Open Access News

News from the open access movement

Tuesday, March 22, 2005

Open search engines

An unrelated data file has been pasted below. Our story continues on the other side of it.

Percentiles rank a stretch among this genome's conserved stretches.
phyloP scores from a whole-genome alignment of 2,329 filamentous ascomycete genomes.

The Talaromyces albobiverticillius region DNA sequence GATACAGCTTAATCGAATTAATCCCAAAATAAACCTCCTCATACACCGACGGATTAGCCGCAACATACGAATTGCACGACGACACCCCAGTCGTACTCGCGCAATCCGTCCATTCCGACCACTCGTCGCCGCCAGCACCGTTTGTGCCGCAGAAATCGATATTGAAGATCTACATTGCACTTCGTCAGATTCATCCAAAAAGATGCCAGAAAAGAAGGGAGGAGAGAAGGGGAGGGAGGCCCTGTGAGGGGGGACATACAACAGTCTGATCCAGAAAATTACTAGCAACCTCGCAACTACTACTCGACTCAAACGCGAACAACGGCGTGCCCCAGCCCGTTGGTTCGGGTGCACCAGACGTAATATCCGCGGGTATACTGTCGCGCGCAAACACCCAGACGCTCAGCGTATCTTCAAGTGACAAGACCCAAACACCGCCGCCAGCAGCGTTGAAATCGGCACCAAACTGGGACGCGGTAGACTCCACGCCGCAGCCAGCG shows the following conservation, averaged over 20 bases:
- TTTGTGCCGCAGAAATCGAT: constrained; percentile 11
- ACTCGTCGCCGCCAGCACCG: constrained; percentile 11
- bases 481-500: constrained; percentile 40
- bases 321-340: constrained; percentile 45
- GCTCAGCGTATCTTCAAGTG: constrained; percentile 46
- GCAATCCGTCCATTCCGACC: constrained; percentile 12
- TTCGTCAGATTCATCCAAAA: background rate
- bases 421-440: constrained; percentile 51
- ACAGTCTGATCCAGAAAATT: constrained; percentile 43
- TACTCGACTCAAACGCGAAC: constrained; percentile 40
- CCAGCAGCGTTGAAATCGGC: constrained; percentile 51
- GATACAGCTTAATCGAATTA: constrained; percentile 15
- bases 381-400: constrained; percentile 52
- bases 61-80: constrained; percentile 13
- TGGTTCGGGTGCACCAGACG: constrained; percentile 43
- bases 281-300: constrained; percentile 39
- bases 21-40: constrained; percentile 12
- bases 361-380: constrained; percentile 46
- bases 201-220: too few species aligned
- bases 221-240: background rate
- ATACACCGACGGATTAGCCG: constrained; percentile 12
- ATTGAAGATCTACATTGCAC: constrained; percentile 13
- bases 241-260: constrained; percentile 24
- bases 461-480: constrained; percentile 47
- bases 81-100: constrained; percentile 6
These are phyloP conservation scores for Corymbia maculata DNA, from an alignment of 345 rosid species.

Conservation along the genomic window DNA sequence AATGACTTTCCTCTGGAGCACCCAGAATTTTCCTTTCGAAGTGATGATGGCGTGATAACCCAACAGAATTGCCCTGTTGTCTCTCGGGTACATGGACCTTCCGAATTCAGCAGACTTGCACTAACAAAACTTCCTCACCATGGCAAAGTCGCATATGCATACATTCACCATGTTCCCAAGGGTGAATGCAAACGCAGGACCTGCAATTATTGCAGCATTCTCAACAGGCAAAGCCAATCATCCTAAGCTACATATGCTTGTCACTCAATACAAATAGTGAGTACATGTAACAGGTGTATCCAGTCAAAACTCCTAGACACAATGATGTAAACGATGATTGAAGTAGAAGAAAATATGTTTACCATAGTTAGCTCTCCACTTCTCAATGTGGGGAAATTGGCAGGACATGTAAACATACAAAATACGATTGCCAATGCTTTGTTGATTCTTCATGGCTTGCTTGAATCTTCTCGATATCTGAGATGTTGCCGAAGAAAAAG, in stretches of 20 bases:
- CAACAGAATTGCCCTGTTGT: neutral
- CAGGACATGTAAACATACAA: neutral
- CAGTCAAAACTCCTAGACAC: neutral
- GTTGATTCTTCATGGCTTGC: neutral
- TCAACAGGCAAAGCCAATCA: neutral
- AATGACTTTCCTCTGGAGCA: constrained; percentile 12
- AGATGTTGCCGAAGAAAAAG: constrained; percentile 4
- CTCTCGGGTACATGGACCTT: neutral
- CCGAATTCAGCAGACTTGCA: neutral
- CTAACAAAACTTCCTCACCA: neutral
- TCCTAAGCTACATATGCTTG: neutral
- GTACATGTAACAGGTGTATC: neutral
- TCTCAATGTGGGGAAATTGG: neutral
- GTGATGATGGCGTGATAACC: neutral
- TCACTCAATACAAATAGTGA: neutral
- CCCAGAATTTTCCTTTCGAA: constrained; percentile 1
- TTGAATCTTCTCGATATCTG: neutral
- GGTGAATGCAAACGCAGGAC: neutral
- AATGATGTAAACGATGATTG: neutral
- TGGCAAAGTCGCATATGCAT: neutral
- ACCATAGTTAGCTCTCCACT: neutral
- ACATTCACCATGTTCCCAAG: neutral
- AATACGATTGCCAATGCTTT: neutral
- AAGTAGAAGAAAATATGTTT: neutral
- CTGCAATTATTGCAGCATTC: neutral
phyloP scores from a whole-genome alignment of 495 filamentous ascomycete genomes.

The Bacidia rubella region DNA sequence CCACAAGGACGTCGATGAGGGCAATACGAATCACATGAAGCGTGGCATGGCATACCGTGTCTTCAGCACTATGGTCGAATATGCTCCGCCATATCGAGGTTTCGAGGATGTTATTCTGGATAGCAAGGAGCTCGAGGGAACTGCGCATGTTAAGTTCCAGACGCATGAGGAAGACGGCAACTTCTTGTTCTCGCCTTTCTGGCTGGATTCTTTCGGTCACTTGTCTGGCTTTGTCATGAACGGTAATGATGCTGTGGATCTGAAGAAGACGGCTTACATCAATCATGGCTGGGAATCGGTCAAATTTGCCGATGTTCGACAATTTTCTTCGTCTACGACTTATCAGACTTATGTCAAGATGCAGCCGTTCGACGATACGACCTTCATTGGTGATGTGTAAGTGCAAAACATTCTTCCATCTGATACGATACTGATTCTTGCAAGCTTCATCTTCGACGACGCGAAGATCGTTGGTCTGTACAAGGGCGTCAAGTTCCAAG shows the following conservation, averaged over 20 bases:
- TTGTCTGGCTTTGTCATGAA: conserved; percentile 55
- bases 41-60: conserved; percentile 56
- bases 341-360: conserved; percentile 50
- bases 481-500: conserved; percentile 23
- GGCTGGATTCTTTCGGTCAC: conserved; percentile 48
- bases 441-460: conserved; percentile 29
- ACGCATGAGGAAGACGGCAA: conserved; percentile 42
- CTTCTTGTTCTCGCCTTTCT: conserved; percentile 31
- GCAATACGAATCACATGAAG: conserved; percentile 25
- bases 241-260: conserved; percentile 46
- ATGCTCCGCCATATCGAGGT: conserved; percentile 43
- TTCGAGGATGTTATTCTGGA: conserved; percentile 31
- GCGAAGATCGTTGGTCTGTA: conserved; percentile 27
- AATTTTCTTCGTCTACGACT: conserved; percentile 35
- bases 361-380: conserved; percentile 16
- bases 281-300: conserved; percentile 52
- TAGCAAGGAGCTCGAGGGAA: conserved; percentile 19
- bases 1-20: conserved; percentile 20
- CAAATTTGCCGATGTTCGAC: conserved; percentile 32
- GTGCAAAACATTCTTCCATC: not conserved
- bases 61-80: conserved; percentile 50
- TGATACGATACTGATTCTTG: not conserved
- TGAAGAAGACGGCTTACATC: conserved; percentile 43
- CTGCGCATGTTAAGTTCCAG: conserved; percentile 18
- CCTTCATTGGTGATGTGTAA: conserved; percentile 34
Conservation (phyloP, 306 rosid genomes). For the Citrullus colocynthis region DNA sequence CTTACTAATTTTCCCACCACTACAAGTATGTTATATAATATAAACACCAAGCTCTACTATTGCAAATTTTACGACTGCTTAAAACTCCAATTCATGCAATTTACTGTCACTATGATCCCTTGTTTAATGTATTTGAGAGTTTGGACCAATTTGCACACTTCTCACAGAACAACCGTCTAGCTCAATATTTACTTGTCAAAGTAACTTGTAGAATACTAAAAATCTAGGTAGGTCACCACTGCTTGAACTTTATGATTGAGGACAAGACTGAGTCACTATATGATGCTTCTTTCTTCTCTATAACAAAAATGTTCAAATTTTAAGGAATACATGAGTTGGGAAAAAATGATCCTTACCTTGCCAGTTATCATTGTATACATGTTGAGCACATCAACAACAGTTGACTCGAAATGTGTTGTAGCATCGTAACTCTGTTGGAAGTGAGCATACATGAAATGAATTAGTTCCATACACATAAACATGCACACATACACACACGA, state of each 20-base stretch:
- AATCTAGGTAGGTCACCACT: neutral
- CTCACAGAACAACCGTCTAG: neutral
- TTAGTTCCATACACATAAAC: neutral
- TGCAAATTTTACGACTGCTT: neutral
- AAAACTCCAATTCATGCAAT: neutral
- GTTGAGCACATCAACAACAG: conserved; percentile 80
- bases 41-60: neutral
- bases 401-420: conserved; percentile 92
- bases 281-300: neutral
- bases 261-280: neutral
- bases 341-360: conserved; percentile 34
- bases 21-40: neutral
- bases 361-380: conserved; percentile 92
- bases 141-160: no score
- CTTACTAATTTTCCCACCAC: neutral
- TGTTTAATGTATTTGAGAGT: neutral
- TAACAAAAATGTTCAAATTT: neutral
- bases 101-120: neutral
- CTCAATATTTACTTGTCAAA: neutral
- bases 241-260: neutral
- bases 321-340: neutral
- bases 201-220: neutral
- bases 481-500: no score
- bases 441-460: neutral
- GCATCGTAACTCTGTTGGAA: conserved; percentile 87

Stefan Krempl and Robert Smith, Greens warn against sides effects of search engines, Heise Online, March 21, 2005. On the campaign to get search engines to disclose their ranking algorithms. Excerpt: 'The parliamentary group of the Greens in the Bundestag, the lower chamber of Germany's federal parliament, is especially worried about the "googleising" of society and current trends in the area of search engines. Hence with a 23-page booklet, which has been published on the Web site of the parliamentary group, the MPs want to re-enliven the debate about the market dominance of the net portals, the somewhat obscure ranking of search engines and the at times opaque ways in which user data are used....Consequently the spokespersons of the parliamentary group welcomed initiatives that aimed at understanding the mode of operation of the dominant search engines whilst at the same time, for instance, attempting to collect extant Net content in a decentralized manner, a way of proceeding that, for example, SuMa, the German Society for the Promotion of Search Engine Technology and Free Access to Knowledge has truly taken to heart....Thus in Mr. Neymanns´s opinion it was important "to strengthen alternatives to the current market leader Google." This could be accomplished, on the one hand, by the use of existing but less well-known search engines or meta-search tools, and on the other, as the Greens point out, through projects dedicated to creating decentralized catalogues and search engines, of which the academic Project Bielefeld Academic Search Engine (BASE) is an example, or by fostering the growing interest in "free search engines," which disclose their algorithms. As early as mid 2004 the Bundestag had already dealt with topics of a very similar nature.'